Read that title carefully, please. I’m not getting political; I’m being practical.
Playing music that you love is a great base for your repertoire, but if you want to play anywhere other than your living room, you will eventually need to play music that other people want to hear. The practical purpose of this post is to help you choose music to add to your repertoire that will serve you well, both because people will enjoy hearing it and because you will be able to use it appropriately in a variety of settings.
I started thinking on this subject after a recent My Harp Mastery Q and A call. One of our members opened the discussion by asking the question, “What are the gold standard pieces every harpist should have in her repertoire?” That question opened the proverbial floodgates. Everyone on the call had suggestions of music to include, music that they love to play. By the time the call was over, we had amassed a sizeable list.
Later, however, I began to consider which selections from that collection I would truly label as “gold standards,” as “must-haves” for every gigging harpist. I decided on three conditions a piece of music should meet in order to merit inclusion on my short list.
Those conditions narrowed the list considerably. If you apply those same conditions to your repertoire, you will be able to create a list that both pleases your audience and suits your musical taste whether your personal style is Celtic, folk, Latin, classical, pop or heavy metal. Here are the criteria I chose:
As much of your music as possible should be appropriate in a variety of settings. This is clearly time-efficient in terms of your practice time because you will need to learn fewer pieces. You will also play each piece more confidently and with less preparation time because you are able to play it more often. Think about music that you could play at both weddings and funerals, as background music and as solos, at church and at the coffee house.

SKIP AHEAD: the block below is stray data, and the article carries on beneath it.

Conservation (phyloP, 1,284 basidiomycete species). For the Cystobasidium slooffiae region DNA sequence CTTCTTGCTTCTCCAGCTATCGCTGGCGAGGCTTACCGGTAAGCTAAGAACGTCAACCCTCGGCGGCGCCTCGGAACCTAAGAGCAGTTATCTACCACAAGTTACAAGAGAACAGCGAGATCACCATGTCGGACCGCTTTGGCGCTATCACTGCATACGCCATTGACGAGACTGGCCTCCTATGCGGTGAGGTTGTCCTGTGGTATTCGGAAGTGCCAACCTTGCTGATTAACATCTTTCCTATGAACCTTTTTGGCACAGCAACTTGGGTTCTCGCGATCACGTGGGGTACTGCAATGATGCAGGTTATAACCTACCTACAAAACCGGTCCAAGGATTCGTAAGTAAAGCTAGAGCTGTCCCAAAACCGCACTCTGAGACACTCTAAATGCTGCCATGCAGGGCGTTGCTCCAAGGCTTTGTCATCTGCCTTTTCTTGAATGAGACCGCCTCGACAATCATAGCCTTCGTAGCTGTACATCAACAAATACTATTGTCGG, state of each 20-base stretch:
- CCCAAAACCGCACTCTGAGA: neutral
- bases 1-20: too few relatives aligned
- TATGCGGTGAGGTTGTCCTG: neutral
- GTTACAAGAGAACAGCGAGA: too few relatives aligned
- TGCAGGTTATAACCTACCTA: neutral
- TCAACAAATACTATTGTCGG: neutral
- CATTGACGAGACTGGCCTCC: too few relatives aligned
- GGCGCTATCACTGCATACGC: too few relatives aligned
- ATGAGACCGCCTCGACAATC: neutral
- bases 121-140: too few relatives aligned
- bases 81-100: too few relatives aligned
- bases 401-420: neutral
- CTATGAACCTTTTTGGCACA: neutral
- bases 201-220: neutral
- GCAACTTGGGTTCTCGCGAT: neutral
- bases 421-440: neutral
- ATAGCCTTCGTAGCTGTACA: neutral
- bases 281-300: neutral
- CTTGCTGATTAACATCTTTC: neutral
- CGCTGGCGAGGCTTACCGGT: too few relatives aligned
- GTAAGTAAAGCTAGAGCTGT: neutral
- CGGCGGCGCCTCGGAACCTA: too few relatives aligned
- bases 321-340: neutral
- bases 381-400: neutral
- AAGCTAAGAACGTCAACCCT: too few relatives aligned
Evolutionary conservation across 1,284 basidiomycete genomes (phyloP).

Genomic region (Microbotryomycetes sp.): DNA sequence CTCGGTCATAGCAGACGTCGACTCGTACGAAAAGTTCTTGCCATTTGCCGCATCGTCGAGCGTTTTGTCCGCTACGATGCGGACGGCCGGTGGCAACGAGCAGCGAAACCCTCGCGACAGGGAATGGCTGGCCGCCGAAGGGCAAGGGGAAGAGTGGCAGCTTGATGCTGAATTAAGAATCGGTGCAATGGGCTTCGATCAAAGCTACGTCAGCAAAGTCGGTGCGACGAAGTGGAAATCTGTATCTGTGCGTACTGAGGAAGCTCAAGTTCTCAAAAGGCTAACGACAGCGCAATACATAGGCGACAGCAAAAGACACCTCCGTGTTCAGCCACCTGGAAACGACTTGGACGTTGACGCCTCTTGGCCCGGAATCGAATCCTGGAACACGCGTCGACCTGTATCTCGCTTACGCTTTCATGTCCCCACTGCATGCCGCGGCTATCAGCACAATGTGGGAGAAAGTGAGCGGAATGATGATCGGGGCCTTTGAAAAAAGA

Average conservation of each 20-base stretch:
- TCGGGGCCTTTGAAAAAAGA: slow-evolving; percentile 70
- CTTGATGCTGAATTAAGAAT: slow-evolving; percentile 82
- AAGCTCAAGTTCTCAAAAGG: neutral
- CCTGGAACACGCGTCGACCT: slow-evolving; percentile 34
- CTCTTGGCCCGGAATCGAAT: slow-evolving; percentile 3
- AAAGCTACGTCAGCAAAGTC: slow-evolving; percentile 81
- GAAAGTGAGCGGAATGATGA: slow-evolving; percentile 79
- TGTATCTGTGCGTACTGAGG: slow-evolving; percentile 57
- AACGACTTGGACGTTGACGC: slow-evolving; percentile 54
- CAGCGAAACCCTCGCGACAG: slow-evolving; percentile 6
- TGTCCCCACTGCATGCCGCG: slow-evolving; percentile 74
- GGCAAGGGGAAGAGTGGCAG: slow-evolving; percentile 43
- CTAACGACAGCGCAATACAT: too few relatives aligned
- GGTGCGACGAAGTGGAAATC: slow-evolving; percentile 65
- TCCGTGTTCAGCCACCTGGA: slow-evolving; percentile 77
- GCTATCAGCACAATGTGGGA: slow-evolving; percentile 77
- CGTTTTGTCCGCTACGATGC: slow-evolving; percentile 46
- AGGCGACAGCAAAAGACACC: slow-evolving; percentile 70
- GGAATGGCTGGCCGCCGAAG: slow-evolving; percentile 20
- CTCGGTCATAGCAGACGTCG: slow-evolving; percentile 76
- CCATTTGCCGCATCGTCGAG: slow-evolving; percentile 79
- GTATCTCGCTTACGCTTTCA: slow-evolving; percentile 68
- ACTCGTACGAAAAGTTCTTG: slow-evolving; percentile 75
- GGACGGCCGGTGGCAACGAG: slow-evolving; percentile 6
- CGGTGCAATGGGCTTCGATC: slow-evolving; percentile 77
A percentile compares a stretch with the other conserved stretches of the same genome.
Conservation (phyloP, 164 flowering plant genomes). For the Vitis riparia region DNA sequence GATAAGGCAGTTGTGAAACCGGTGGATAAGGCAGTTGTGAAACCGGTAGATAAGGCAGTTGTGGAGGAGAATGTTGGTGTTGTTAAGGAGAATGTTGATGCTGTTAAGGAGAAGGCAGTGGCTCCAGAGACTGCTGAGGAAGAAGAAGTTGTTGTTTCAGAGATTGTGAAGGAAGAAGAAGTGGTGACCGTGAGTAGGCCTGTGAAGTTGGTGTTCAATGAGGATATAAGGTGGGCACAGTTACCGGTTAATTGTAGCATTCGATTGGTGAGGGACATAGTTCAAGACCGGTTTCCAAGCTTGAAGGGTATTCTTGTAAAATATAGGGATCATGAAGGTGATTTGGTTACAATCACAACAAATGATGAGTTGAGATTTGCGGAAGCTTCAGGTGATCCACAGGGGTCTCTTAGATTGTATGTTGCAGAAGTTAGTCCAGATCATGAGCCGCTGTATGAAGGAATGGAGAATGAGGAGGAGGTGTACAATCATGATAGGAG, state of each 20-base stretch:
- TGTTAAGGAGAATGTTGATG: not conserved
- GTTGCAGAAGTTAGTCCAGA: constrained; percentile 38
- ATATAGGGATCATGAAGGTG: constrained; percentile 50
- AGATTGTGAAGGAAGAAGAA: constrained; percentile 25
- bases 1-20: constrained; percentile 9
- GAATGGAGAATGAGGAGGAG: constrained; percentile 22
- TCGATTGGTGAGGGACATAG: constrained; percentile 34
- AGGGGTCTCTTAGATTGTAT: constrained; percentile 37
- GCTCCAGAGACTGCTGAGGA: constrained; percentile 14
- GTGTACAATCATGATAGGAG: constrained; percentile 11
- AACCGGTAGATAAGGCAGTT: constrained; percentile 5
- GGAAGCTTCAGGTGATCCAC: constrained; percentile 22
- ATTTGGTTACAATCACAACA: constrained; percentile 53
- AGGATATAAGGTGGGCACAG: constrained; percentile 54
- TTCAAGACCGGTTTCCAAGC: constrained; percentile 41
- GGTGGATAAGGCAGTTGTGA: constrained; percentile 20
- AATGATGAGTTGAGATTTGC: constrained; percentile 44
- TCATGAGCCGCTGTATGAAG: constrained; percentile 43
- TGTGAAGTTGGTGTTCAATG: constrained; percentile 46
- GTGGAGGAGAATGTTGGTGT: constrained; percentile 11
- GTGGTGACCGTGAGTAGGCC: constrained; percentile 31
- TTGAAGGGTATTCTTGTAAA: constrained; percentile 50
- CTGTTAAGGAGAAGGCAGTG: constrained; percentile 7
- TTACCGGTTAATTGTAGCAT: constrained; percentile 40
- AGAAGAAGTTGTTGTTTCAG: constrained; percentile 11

Suggestions: Pachelbel Canon in D, Amazing Grace, Londonderry Air, The Water is Wide, Ode to Joy.
That concert repertoire you’ve been preparing is wonderful music, but the average listener at a cocktail party will respond more to music he knows. Playing music your audience is likely to know is not only considerate, but it will likely get you asked back for a return engagement.
A quick guideline to help you: if you hear the piece being used on television commercials, it’s a good possibility for you. After all, the big companies are betting that their customers will relate to it. Even if they don’t know the music by name, they recognize it.
Suggestions: Greensleeves, Clair de lune, The Flower Duet from Lakmé, The Entertainer by Scott Joplin.
Resist musical fads. You may need to learn Adele’s latest song for a wedding, but that doesn’t mean that the nursing home crowd will respond eagerly to it. Feel free to have whatever current or long-ago music you want in your collection, but for a piece of music to be on the “gold standard” list, it should appeal to young and old alike.
Think movie themes here, not video game themes.
Suggestions: Disney movie themes, Rodgers and Hammerstein musicals, Andrew Lloyd Webber (particularly Phantom of the Opera), anything by the Beatles (yes, the nursing home crowd is aging!).
And one more piece you must know: Happy Birthday!
You may have other pieces which you believe belong on this list. I’d love to hear your suggestions. Please share them with your fellow blog readers in the comments below!